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Amun, reconstructed Egyptian Yamānu (also spelled Amon, Amoun, Amen, and rarely Imen or Yamun, Greek Ἄμμων Ammon, and Ἅμμων Hammon), was a God in Egyptian mythology who in the form of Amun-Ra became the focus of the most complex system of theology in Ancient Egypt. Whilst remaining hypostatic deities, Amun represented the essential and hidden, whilst in Ra he represented revealed divinity. As the creator deity "par excellence", he was the champion of the poor and central to personal piety. Amun was self created, without mother and father, and during the New Kingdom he became the greatest expression of transcendental deity in Egyptian theology. He was not considered to be immanent within creation nor was creation seen as an extension of himself. Amun-Ra did not physically engender the universe. His position as King of Gods developed to the point of virtual monotheism where other Gods became manifestations of him. With Osiris, Amun-Ra is the most widely recorded of the Egyptian gods.[1] He was also widely worshipped in the neighboring regions of Ancient Libya and Nubia.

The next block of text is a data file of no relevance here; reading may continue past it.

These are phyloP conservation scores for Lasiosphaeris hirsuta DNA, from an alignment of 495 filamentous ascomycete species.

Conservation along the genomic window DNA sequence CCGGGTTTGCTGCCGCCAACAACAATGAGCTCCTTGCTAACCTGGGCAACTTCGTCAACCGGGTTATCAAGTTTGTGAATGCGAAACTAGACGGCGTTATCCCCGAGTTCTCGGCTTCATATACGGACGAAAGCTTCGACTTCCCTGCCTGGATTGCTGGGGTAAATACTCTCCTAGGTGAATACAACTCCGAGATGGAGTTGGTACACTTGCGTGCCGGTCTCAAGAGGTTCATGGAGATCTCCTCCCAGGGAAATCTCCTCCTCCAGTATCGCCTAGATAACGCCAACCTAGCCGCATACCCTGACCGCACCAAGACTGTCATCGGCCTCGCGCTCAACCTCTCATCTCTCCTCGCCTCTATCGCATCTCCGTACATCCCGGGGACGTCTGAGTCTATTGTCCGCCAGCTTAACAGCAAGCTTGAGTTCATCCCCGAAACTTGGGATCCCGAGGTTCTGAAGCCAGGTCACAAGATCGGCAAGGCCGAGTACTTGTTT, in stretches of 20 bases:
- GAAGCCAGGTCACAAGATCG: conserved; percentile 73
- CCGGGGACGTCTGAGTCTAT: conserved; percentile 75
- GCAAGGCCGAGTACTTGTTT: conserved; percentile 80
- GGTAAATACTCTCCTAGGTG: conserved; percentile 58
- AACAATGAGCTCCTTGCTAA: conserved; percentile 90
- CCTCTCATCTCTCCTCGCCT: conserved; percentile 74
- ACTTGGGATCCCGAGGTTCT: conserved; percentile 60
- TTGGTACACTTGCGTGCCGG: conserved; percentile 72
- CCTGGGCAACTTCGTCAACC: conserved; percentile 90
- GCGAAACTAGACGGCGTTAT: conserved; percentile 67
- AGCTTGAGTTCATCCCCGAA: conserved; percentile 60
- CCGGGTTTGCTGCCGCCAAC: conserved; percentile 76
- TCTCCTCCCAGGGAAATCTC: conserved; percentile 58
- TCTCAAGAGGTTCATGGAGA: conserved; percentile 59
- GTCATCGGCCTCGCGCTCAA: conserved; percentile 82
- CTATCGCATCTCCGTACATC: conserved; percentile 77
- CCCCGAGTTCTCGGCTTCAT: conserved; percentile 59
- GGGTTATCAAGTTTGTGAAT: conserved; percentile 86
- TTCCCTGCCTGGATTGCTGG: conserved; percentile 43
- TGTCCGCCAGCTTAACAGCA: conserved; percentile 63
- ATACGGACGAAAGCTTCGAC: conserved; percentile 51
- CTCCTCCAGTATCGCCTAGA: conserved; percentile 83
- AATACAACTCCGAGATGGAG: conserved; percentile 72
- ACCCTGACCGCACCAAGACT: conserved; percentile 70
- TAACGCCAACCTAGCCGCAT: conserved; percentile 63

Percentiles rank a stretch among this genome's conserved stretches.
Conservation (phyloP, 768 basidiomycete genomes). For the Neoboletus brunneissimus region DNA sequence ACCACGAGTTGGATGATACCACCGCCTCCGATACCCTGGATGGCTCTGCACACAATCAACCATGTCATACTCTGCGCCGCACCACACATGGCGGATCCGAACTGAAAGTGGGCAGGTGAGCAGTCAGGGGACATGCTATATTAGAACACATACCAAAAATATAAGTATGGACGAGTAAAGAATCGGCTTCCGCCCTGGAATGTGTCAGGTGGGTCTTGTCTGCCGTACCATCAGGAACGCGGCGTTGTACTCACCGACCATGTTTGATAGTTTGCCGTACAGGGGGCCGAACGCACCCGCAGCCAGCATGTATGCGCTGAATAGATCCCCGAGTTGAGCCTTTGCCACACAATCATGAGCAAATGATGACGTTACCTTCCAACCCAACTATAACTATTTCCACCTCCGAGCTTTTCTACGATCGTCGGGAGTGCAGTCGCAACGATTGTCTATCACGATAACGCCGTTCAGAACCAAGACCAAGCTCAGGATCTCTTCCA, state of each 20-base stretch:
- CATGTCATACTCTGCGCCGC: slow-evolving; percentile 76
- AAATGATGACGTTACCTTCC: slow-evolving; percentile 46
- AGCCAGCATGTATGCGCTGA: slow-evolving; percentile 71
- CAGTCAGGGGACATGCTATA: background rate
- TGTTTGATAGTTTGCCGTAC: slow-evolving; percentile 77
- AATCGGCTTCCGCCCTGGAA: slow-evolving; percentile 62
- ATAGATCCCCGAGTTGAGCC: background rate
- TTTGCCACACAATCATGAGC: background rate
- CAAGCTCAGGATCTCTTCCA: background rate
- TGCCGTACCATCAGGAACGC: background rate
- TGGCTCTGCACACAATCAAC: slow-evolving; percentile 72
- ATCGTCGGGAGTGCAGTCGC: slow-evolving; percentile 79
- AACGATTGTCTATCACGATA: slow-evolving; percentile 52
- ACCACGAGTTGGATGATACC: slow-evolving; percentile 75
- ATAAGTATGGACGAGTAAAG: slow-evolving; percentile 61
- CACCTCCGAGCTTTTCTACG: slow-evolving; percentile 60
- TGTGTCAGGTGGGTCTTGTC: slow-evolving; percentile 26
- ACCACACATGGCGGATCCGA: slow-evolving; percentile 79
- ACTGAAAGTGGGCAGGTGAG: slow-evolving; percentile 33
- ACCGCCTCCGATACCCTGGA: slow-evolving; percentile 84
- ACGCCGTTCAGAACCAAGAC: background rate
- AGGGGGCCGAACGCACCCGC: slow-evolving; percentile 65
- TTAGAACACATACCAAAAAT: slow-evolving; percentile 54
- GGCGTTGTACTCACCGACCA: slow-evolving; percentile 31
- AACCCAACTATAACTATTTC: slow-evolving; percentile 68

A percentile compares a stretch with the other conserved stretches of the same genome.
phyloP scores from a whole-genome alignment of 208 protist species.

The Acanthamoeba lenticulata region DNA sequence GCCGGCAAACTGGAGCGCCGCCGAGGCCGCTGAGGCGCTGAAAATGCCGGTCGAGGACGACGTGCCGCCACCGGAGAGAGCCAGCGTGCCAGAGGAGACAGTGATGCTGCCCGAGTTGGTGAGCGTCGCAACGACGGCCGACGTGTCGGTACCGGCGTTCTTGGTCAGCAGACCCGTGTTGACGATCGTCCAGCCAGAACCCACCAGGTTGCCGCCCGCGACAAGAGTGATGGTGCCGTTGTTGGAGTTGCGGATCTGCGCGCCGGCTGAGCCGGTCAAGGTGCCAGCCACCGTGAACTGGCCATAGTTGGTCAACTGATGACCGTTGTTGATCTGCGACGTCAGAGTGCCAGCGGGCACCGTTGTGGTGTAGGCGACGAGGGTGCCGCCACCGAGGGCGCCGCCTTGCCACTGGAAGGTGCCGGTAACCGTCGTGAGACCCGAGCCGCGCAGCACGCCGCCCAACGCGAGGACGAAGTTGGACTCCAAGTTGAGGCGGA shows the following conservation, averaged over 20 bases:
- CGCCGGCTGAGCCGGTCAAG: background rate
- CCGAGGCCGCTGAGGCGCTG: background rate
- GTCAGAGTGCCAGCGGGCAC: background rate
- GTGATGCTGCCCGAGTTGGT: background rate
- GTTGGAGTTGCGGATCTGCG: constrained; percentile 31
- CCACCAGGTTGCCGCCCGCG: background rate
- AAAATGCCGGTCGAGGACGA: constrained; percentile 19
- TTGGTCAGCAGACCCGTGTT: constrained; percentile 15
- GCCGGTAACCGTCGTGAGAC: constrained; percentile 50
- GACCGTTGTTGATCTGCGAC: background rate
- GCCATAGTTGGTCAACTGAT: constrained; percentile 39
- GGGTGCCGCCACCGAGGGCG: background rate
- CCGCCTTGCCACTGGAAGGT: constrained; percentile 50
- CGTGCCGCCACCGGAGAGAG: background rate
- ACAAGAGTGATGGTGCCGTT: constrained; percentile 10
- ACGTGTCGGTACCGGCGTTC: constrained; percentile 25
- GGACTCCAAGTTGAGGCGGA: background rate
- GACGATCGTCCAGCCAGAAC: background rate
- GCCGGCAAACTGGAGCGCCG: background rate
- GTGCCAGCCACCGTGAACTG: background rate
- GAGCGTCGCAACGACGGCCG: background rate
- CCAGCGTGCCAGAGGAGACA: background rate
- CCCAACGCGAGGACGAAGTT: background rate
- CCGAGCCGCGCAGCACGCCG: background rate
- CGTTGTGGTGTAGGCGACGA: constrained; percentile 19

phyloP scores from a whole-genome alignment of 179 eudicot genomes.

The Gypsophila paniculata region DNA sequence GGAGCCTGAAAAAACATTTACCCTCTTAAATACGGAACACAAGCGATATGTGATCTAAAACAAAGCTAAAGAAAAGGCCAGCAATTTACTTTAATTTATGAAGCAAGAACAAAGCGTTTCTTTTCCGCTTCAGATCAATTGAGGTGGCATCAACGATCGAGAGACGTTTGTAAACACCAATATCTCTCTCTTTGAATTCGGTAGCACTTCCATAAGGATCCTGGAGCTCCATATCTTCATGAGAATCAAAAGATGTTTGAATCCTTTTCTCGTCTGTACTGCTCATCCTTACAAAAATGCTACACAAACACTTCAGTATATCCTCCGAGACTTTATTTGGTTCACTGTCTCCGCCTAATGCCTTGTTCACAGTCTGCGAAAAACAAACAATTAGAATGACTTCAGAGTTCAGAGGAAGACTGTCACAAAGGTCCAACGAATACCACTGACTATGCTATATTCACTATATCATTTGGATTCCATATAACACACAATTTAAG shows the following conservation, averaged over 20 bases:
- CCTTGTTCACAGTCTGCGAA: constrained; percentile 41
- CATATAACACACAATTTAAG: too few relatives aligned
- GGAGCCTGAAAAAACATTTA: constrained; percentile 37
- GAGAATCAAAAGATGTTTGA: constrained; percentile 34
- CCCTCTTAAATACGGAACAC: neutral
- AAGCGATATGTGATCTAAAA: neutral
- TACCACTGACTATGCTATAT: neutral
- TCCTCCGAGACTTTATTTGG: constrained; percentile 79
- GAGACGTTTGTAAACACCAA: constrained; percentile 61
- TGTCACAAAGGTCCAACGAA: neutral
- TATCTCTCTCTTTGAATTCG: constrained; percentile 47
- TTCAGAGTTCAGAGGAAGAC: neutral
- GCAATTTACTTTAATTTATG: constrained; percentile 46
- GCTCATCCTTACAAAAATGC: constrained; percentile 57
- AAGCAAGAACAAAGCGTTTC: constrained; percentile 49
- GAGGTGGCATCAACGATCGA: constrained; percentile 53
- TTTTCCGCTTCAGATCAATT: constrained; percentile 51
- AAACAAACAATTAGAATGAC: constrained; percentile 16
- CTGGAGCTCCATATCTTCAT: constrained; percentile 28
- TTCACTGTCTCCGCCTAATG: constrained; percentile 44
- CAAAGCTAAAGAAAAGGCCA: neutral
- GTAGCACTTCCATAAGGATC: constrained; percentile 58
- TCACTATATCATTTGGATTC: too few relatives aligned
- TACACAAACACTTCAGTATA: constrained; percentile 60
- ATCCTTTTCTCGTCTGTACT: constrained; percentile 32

Ra (alternatively spelled RĂ©), Egyptian *ri:ʕu, is the ancient Egyptian sun god. By the Fifth Dynasty he had become a major deity in ancient Egyptian religion, identified primarily with the mid-day sun. The meaning of the name is uncertain, but it is thought that if not a word for 'sun' it may be a variant of or linked to words meaning 'creative power' and 'creator'.[1]
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